Sunday, February 28, 2021

To be Governed or to be Ruled?




Earthfamilyalpha is now in its 16th year of publication. For many of those years, we published a broad range of stories about politics, technology, climate change, art, the human condition, and consciousness in general.  And I invite you to dig deep into this work that now has more words in it than the Bible.  One of the best ways is to go to the contents pages at the bottom of each post.  Or select a label and see all the stories in that subject.

But over the last five years or so, most of the content has been political.  We've written about energy and climate change and certainly the pandemic when we can, but the political stage has been so daft, that it seems to suck the air out of the clear issues and challenges that face us as a people.

Many years ago, I wrote a piece about Liberty and Justice, and how as we repeat our Pledge of Allegiance that we end it "with Liberty and Justice for all."  My thesis was that Liberty and Justice come out of the same bucket.  That we want the liberty to drive any speed we want, but justice says we must obey the speed limit or we endanger others who might lose their life due to your belief that your liberty is more important than their justice.  From this thesis I made the case that the two party system in this country was effective because the Meta "Rs" in their best aspect represented  "freedom" and the Meta "Ds" represented "justice".  With each party representing these great principals of American values, the parties could vacillate in power as the great pendulum of time worked its way through our history. 

And clearly, we see this today as "Rs" refuse to wear a simple mask in the name of liberty as "Ds" demand that masks be mandated so that justice can be served.  But something more important has occurred in these last five years.  Another Dialectic has developed that is not a great principal, but rather a psychological manifestation of our human condition.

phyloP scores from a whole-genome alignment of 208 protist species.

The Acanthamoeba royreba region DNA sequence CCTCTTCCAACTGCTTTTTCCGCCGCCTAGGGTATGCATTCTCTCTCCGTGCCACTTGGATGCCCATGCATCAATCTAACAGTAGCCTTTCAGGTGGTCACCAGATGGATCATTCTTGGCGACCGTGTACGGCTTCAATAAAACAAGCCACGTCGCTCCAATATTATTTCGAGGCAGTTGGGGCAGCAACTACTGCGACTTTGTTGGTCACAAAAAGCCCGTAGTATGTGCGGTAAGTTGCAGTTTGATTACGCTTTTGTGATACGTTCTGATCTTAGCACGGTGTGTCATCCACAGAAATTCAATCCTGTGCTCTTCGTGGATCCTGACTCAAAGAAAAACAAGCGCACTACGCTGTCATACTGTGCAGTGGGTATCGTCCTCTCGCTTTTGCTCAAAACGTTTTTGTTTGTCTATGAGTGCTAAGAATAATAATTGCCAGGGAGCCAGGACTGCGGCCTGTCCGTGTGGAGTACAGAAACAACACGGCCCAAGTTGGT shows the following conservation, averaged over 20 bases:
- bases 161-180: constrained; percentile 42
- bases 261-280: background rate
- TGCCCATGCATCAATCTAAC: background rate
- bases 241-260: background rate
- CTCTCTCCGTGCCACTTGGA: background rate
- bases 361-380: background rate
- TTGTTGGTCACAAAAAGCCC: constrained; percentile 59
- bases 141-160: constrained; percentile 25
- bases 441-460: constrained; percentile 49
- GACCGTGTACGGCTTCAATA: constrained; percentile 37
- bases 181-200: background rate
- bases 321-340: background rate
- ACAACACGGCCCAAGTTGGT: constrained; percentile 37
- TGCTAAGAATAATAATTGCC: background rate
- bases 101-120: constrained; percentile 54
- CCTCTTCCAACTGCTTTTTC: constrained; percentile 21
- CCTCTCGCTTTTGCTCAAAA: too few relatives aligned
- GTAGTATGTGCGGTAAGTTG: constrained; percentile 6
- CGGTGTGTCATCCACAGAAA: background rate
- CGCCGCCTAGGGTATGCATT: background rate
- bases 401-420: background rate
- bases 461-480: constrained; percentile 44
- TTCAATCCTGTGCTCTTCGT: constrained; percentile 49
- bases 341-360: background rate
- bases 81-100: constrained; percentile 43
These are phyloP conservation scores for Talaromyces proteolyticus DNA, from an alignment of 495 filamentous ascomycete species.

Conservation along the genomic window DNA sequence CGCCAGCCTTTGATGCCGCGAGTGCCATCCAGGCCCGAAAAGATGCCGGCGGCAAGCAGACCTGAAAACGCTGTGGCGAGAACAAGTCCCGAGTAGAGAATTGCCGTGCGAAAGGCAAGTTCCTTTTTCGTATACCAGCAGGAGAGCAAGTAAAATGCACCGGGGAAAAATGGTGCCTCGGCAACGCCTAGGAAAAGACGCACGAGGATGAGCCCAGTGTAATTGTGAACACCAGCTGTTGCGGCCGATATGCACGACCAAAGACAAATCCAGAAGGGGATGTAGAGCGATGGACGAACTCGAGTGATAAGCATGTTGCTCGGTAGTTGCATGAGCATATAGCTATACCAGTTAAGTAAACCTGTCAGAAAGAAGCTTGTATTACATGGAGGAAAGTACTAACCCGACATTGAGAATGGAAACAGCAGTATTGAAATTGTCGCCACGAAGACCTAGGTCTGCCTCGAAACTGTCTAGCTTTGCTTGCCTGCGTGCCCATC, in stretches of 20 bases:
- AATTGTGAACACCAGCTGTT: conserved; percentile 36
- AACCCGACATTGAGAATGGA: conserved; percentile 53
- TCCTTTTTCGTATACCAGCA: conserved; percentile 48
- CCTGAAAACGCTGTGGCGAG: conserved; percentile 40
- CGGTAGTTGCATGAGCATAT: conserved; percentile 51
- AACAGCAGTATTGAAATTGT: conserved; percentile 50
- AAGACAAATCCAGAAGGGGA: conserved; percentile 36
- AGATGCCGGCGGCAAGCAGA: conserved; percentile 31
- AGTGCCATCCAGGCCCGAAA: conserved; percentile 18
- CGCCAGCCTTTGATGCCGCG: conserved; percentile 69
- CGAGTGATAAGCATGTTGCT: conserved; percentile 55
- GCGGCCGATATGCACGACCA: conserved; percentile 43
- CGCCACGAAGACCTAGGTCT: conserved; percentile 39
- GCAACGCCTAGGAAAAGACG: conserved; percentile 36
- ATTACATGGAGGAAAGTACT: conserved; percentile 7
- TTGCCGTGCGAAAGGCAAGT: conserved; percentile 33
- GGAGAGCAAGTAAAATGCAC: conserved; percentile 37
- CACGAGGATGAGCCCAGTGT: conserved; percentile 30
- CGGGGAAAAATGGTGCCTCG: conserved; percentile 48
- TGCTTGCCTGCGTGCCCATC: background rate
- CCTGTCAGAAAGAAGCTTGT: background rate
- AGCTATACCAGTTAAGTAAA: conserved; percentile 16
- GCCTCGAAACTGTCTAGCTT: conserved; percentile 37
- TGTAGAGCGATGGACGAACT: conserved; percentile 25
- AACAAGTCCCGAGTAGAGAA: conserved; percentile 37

Republicans for years have stated the best government is a small government; that in the words of their previous idol, Ronald Reagan,  “The most terrifying words in the English language are: I'm from the government and I'm here to help.”  Since they don't want government to work well, they get elected in the name of efficiency but often just do their job poorly to prove their point.  Our government's response to the pandemic is a prime example.

Democrats, on the other hand, run on the idea that government, if done well, can be very helpful in developing many of the things we need:  like roads and water and security and freedom from want and fear.

Democrats wish to govern.

Republicans want to rule.

And this unhealthy dialectic is problematic for a functioning democracy.

It's not a big problem if most of the citizens want to be governed, but it is a huge problem if the electorate  actually wants to be ruled; by their party, their strongman, or the hate that has seized them as exacerbated by that party or strongman. It is ever so more dangerous when those who wish to be ruled use their power to disenfranchise those who wish to be governed.

Occurring exactly eighty years after FDR's famous Four Freedoms speech, the events of  January 6th are not a portent of the future.  They are a  manifestation of the present. The last five years have brought us a political landscape of alternative facts.  Alternative facts are lies. 

And as author Timothy Snyder says, "Post-Truth is Pre-Fascism."

Here is more from Snyder:

A nationalist, 'although endlessly brooding on power, victory, defeat, revenge,' wrote Orwell, tends to be 'uninterested in what happens in the real world.'

Nationalism is relativist, since the only truth is the resentment we feel when we contemplate others. As the novelist Danilo Kiš put it, nationalism 'has no universal values, aesthetic or ethical.'  

A patriot, by contrast, wants the nation to live up to its ideals, which means asking us to be our best selves. A patriot must be concerned with the real world, which is the only place where his country can be loved and sustained. A patriot has universal values, standards by which he judges his nation, always wishing it well—and wishing that it would do better.” 

“The odd American idea that giving money to political campaigns is free speech means that the very rich have far more free speech, and so in effect far more voting power, than other citizens.”  

“Believe in truth. To abandon facts is to abandon freedom. If nothing is true, then no one can criticize power, because there is no basis upon which to do so. If nothing is true, then all is spectacle. The biggest wallet pays for the most blinding lights.” 

Do not be blinded by this light.

In a perfect Union, We become the light. 

To be Governed or to be Ruled

Is not the question, 

but our outrageous fortune.

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